Over time, fatty deposits (plaque) from cholesterol and other cellular products also build up at the site of injury, hardening and narrowing your arteries. The organs and tissues connected to the blocked arteries then do not receive enough blood to function properly.

Eventually, portions of the fatty deposits can break off and enter your bloodstream.

Also, the smooth lining of plaque can tear, spilling cholesterol and other substances into your bloodstream. This can cause a blood clot that can block blood flow to a certain part of your body, such as your chest. B. when blocked blood flow to your heart causes a heart attack. A blood clot can also travel to other parts of your body and block flow to another organ.

Risk factors for atherosclerosis

Over time, the arteries harden. In addition to aging, factors that increase the risk of atherosclerosis include:

  • – High blood pressure
  • – High cholesterol
  • – Diabetes
  • – obesity
  • – Smoking and other uses of tobacco
  • – Family history of early heart disease
  • – lack of exercise
  • – Unhealthy diet

complications

Complications of atherosclerosis depend on clogged arteries. For example :

– Coronary disease. When atherosclerosis narrows the arteries near your heart, you can develop coronary artery disease, which can cause chest pain (angina), heart attack, or heart failure.

– Disease of the carotid artery. When atherosclerosis narrows the arteries near your brain, you can develop carotid artery disease, which can cause a transient ischemic attack (TIA) or stroke.

– Disease of the peripheral arteries. When atherosclerosis narrows the arteries in your arms or legs, you can develop problems with blood flow in your arms and legs, known as peripheral artery disease. This can make you less sensitive to heat and cold and increase the risk of burns or frostbite. In rare cases, poor blood flow in the arms or legs can cause tissue death (gangrene).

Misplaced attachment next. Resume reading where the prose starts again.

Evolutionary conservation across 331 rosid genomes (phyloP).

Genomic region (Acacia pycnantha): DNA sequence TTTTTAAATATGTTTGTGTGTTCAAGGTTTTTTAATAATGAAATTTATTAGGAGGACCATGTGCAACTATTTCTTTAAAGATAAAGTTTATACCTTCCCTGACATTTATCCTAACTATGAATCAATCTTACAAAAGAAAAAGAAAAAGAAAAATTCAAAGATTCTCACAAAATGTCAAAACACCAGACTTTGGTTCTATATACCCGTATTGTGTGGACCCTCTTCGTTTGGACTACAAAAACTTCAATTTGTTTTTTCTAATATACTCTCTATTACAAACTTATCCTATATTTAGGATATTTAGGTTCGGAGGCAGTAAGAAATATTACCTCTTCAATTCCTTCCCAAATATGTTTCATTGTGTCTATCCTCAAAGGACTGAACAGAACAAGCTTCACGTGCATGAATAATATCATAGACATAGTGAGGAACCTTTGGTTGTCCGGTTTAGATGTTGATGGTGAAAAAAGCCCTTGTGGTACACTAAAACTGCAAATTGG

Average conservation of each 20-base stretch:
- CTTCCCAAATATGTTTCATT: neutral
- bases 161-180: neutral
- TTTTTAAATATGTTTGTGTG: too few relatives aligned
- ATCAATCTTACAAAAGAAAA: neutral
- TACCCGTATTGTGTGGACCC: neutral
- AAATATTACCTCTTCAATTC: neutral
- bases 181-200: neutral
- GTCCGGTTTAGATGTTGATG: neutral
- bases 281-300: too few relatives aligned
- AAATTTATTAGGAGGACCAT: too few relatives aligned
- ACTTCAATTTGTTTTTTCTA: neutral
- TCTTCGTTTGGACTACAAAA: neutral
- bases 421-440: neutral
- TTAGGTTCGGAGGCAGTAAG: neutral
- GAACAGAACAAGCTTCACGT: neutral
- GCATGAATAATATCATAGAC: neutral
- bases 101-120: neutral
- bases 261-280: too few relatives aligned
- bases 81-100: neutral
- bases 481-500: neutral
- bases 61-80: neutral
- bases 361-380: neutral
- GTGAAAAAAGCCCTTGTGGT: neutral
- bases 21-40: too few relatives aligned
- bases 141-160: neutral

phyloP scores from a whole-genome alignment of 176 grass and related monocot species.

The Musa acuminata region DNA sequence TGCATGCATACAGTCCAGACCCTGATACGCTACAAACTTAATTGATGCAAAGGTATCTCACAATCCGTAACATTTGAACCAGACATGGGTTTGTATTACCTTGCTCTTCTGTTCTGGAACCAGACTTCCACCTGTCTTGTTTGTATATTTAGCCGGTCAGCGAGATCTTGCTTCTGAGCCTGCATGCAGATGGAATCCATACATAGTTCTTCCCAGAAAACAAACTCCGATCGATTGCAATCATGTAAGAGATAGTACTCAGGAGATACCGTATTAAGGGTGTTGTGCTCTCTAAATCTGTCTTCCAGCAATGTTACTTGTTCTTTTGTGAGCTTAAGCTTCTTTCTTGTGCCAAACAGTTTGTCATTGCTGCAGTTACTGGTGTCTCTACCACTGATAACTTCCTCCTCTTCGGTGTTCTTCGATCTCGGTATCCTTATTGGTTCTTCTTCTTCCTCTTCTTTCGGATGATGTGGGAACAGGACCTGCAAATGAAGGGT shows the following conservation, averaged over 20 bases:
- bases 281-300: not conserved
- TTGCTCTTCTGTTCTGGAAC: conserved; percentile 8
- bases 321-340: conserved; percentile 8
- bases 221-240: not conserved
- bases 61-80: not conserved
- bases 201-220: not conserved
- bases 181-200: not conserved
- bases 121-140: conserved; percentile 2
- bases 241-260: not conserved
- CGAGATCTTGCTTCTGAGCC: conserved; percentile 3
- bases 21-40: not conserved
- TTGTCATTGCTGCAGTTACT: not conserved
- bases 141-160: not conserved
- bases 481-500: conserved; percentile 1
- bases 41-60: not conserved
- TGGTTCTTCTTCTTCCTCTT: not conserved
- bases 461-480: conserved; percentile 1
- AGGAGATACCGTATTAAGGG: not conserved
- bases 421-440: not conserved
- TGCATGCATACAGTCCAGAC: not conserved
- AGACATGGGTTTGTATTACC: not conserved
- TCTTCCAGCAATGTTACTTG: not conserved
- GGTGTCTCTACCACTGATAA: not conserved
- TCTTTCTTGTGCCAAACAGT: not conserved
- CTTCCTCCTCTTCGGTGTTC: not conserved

– aneurysms. Atherosclerosis can also cause aneurysms, a serious complication that can occur anywhere in your body. An aneurysm is a bulge in the wall of your artery. Most people with aneurysms have no symptoms. Pain and throbbing around an aneurysm can occur and is a medical emergency. If an aneurysm ruptures, life-threatening internal bleeding can occur. Although it is usually a sudden and catastrophic event, a slow leak is possible. When a blood clot breaks loose in an aneurysm, it can block an artery in a distant location.

– Chronic kidney disease. Atherosclerosis can cause the arteries leading to your kidneys to narrow, preventing oxygen-rich blood from reaching them. Over time, this can affect your kidney function and prevent waste from leaving your body.

prevention

The same healthy lifestyle changes recommended to treat atherosclerosis also help prevent it. These include:

  • – Stop smoking
  • – Eat healthy food
  • – Do sports regularly
  • – Maintain a healthy weight

Remember to make changes one step at a time and think about what lifestyle changes are best for you to manage in the long run.

* Presse Santé strives to convey health knowledge in a language accessible to all. In NO CASE can the information given replace the advice of a doctor.